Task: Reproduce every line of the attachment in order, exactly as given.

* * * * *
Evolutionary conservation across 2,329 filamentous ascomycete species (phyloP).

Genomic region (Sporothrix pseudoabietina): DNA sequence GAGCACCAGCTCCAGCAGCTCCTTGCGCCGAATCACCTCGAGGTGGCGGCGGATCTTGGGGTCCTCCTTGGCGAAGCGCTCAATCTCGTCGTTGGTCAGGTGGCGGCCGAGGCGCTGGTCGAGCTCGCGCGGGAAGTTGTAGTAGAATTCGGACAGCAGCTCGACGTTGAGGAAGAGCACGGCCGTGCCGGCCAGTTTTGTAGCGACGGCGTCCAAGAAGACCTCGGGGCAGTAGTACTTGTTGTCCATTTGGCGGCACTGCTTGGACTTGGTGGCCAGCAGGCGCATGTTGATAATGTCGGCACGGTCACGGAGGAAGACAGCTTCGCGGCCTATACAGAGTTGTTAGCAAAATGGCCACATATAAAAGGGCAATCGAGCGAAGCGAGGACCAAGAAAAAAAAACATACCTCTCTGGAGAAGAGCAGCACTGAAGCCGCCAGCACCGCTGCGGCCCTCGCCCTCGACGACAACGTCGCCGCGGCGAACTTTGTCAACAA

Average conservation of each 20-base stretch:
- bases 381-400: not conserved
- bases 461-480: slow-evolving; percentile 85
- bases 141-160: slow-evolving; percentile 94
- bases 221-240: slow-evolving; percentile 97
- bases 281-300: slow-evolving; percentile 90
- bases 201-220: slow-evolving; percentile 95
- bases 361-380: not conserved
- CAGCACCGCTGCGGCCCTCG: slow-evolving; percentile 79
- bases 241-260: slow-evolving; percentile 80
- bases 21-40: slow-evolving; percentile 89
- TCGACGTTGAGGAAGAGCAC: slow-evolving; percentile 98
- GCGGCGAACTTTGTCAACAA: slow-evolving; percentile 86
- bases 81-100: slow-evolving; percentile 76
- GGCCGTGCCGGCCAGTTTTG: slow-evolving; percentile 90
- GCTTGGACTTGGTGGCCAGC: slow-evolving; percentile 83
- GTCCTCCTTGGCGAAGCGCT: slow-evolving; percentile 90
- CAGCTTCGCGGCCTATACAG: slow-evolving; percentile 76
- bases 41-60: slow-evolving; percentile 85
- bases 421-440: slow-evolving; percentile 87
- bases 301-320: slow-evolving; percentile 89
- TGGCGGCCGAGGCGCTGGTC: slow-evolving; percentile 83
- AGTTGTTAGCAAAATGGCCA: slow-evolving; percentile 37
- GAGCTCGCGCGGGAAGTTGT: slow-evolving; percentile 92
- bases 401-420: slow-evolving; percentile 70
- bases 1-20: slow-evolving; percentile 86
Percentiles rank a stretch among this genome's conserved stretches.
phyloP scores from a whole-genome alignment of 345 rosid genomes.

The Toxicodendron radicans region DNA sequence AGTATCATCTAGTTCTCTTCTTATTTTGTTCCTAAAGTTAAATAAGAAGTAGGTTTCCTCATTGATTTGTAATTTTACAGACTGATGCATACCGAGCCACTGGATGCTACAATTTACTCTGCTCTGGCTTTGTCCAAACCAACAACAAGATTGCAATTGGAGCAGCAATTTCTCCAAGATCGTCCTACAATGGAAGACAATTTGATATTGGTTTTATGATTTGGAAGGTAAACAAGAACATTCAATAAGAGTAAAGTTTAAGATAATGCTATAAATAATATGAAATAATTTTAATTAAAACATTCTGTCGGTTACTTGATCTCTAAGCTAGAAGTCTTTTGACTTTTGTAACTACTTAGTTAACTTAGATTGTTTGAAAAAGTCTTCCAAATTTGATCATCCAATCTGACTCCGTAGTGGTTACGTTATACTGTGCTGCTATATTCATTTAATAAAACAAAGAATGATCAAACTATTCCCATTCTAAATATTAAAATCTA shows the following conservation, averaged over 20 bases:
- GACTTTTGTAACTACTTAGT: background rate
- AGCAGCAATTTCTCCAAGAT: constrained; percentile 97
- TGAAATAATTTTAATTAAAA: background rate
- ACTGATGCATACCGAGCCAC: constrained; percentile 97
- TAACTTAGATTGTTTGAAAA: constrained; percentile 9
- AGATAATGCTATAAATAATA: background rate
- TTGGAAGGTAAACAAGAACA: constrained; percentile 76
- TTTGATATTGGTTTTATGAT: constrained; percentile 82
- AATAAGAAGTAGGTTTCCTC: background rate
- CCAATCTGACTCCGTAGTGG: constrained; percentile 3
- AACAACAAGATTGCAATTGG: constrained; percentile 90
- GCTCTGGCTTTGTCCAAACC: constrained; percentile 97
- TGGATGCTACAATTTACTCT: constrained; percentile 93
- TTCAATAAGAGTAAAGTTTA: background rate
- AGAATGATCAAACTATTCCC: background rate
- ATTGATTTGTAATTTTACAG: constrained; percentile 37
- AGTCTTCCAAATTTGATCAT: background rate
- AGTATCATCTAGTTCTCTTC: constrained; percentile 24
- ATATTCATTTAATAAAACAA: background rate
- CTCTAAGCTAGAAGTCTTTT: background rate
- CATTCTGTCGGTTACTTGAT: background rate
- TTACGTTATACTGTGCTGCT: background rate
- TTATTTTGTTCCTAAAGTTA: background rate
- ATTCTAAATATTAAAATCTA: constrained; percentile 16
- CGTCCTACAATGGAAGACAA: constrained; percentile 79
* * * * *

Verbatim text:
Evolutionary conservation across 2,329 filamentous ascomycete species (phyloP).

Genomic region (Sporothrix pseudoabietina): DNA sequence GAGCACCAGCTCCAGCAGCTCCTTGCGCCGAATCACCTCGAGGTGGCGGCGGATCTTGGGGTCCTCCTTGGCGAAGCGCTCAATCTCGTCGTTGGTCAGGTGGCGGCCGAGGCGCTGGTCGAGCTCGCGCGGGAAGTTGTAGTAGAATTCGGACAGCAGCTCGACGTTGAGGAAGAGCACGGCCGTGCCGGCCAGTTTTGTAGCGACGGCGTCCAAGAAGACCTCGGGGCAGTAGTACTTGTTGTCCATTTGGCGGCACTGCTTGGACTTGGTGGCCAGCAGGCGCATGTTGATAATGTCGGCACGGTCACGGAGGAAGACAGCTTCGCGGCCTATACAGAGTTGTTAGCAAAATGGCCACATATAAAAGGGCAATCGAGCGAAGCGAGGACCAAGAAAAAAAAACATACCTCTCTGGAGAAGAGCAGCACTGAAGCCGCCAGCACCGCTGCGGCCCTCGCCCTCGACGACAACGTCGCCGCGGCGAACTTTGTCAACAA

Average conservation of each 20-base stretch:
- bases 381-400: not conserved
- bases 461-480: slow-evolving; percentile 85
- bases 141-160: slow-evolving; percentile 94
- bases 221-240: slow-evolving; percentile 97
- bases 281-300: slow-evolving; percentile 90
- bases 201-220: slow-evolving; percentile 95
- bases 361-380: not conserved
- CAGCACCGCTGCGGCCCTCG: slow-evolving; percentile 79
- bases 241-260: slow-evolving; percentile 80
- bases 21-40: slow-evolving; percentile 89
- TCGACGTTGAGGAAGAGCAC: slow-evolving; percentile 98
- GCGGCGAACTTTGTCAACAA: slow-evolving; percentile 86
- bases 81-100: slow-evolving; percentile 76
- GGCCGTGCCGGCCAGTTTTG: slow-evolving; percentile 90
- GCTTGGACTTGGTGGCCAGC: slow-evolving; percentile 83
- GTCCTCCTTGGCGAAGCGCT: slow-evolving; percentile 90
- CAGCTTCGCGGCCTATACAG: slow-evolving; percentile 76
- bases 41-60: slow-evolving; percentile 85
- bases 421-440: slow-evolving; percentile 87
- bases 301-320: slow-evolving; percentile 89
- TGGCGGCCGAGGCGCTGGTC: slow-evolving; percentile 83
- AGTTGTTAGCAAAATGGCCA: slow-evolving; percentile 37
- GAGCTCGCGCGGGAAGTTGT: slow-evolving; percentile 92
- bases 401-420: slow-evolving; percentile 70
- bases 1-20: slow-evolving; percentile 86
Percentiles rank a stretch among this genome's conserved stretches.
phyloP scores from a whole-genome alignment of 345 rosid genomes.

The Toxicodendron radicans region DNA sequence AGTATCATCTAGTTCTCTTCTTATTTTGTTCCTAAAGTTAAATAAGAAGTAGGTTTCCTCATTGATTTGTAATTTTACAGACTGATGCATACCGAGCCACTGGATGCTACAATTTACTCTGCTCTGGCTTTGTCCAAACCAACAACAAGATTGCAATTGGAGCAGCAATTTCTCCAAGATCGTCCTACAATGGAAGACAATTTGATATTGGTTTTATGATTTGGAAGGTAAACAAGAACATTCAATAAGAGTAAAGTTTAAGATAATGCTATAAATAATATGAAATAATTTTAATTAAAACATTCTGTCGGTTACTTGATCTCTAAGCTAGAAGTCTTTTGACTTTTGTAACTACTTAGTTAACTTAGATTGTTTGAAAAAGTCTTCCAAATTTGATCATCCAATCTGACTCCGTAGTGGTTACGTTATACTGTGCTGCTATATTCATTTAATAAAACAAAGAATGATCAAACTATTCCCATTCTAAATATTAAAATCTA shows the following conservation, averaged over 20 bases:
- GACTTTTGTAACTACTTAGT: background rate
- AGCAGCAATTTCTCCAAGAT: constrained; percentile 97
- TGAAATAATTTTAATTAAAA: background rate
- ACTGATGCATACCGAGCCAC: constrained; percentile 97
- TAACTTAGATTGTTTGAAAA: constrained; percentile 9
- AGATAATGCTATAAATAATA: background rate
- TTGGAAGGTAAACAAGAACA: constrained; percentile 76
- TTTGATATTGGTTTTATGAT: constrained; percentile 82
- AATAAGAAGTAGGTTTCCTC: background rate
- CCAATCTGACTCCGTAGTGG: constrained; percentile 3
- AACAACAAGATTGCAATTGG: constrained; percentile 90
- GCTCTGGCTTTGTCCAAACC: constrained; percentile 97
- TGGATGCTACAATTTACTCT: constrained; percentile 93
- TTCAATAAGAGTAAAGTTTA: background rate
- AGAATGATCAAACTATTCCC: background rate
- ATTGATTTGTAATTTTACAG: constrained; percentile 37
- AGTCTTCCAAATTTGATCAT: background rate
- AGTATCATCTAGTTCTCTTC: constrained; percentile 24
- ATATTCATTTAATAAAACAA: background rate
- CTCTAAGCTAGAAGTCTTTT: background rate
- CATTCTGTCGGTTACTTGAT: background rate
- TTACGTTATACTGTGCTGCT: background rate
- TTATTTTGTTCCTAAAGTTA: background rate
- ATTCTAAATATTAAAATCTA: constrained; percentile 16
- CGTCCTACAATGGAAGACAA: constrained; percentile 79